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Nursing abroad as a career

by B.S. WARRIER

Courtesy: The Hindu

The professional success of even the most competent specialist doctor often requires the support and assistance of skilled nurses and paramedical personnel. Nurses from India have made their mark at the global level in competence and dedication to duty.

There is a huge demand for good nurses in western countries, especially the U.S. The remuneration is handsome. However, those with a basic nursing qualification obtained in India cannot straightaway join the nursing service there.

In the U.S., you have to prove your competence by passing the National Council Licensure Examination for Registered Nurses (NCLEX-RN). Then there is the CGFNS examination, modelled on the lines of NCLEX-RN. Both can now be taken in India.

An important factor is the need for proving your proficiency in the English language, through scores secured in globally accepted tests, such as the Test of English as a Foreign Language (TOEFL) or the International English Language Testing System (IELTS).

Though the medium of instruction in Indian nursing colleges and schools is English, many graduates cannot easily communicate in that language to people from countries such as the U.S. It is, therefore, imperative that nursing students who desire to practise in the West should plan ahead in developing their English language skills to meet the practical demands of working abroad.

CGFNS

The CGFNS International (formerly known as the Commission on Graduates of Foreign Nursing Schools) is an authority on credentials evaluation pertaining to the education, registration and licensure of nurses and other health-care professionals worldwide. It conducts predictive testing and evaluation of nurses trained in various countries, for ensuring their competence and confirming their eligibility for licensure as registered nurses in the U.S.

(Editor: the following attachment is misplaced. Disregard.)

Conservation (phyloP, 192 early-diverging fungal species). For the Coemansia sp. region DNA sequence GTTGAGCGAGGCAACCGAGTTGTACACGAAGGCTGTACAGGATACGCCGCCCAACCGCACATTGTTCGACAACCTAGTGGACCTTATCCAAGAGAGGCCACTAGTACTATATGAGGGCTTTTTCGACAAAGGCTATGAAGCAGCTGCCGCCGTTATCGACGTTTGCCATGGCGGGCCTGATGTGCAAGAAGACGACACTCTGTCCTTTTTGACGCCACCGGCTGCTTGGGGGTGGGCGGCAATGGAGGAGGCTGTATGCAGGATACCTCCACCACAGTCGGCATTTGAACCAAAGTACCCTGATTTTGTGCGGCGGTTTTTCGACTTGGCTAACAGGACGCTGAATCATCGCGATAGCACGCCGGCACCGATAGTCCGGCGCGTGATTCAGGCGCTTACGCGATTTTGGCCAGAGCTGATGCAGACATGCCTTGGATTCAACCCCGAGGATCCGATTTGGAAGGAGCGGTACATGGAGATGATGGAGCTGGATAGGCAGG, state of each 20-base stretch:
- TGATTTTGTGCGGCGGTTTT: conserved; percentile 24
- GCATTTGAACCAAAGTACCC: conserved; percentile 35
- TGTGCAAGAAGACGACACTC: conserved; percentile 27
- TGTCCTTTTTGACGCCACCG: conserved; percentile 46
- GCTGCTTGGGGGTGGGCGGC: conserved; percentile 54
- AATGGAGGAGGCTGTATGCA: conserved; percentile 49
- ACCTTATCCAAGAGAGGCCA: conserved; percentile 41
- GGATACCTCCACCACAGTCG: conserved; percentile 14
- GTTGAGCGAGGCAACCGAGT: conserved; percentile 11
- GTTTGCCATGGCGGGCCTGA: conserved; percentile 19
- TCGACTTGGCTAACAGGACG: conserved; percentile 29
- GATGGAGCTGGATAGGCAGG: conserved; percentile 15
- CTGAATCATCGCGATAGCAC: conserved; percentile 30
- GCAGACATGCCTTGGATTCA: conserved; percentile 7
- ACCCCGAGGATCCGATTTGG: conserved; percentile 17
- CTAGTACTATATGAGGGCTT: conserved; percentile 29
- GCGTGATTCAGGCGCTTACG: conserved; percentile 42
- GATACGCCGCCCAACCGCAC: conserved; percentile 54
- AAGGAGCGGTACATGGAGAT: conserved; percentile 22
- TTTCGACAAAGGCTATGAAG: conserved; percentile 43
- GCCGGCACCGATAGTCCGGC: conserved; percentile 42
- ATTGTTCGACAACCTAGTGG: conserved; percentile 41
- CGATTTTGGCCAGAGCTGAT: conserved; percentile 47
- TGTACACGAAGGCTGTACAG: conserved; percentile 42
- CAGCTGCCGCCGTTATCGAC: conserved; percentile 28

The three elements for obtaining CGFNS certification are VisaScreen: Visa credentials assessment; certification programme; and credentials evaluation service.

Applicants must have completed Plus Two and passed a government-approved nursing programme of at least two years’ duration. The four-year B.Sc. nursing degree obtained through nursing colleges or the three-and-a-half-year GNM (general nursing and midwifery) diploma obtained through nursing schools and recognised hospitals in India is adequate nursing qualification for appearance in the CGFNS examination and the NCLEX-RN. Also, the candidates should have obtained registration from the nursing council.

The CGFNS requires the nursing diploma/certificate sent directly from the nursing college or school. So also, the registration details should go directly from the nursing council, and not through the candidate.

The qualifying examination measures an applicant’s nursing knowledge based on what nurses must know and do when they practise nursing in the U.S. The foundations of the qualifying examination are based on client (patient) needs. The traditional clinical areas of nursing practice — nursing care of the adult, nursing care of children, maternal and infant nursing, psychiatric and mental health nursing and community health nursing — are covered. The examination ensures that an applicant has the same level of understanding of nursing with various client groups, in various settings, as graduates of U.S. nursing schools have.

VisaScreen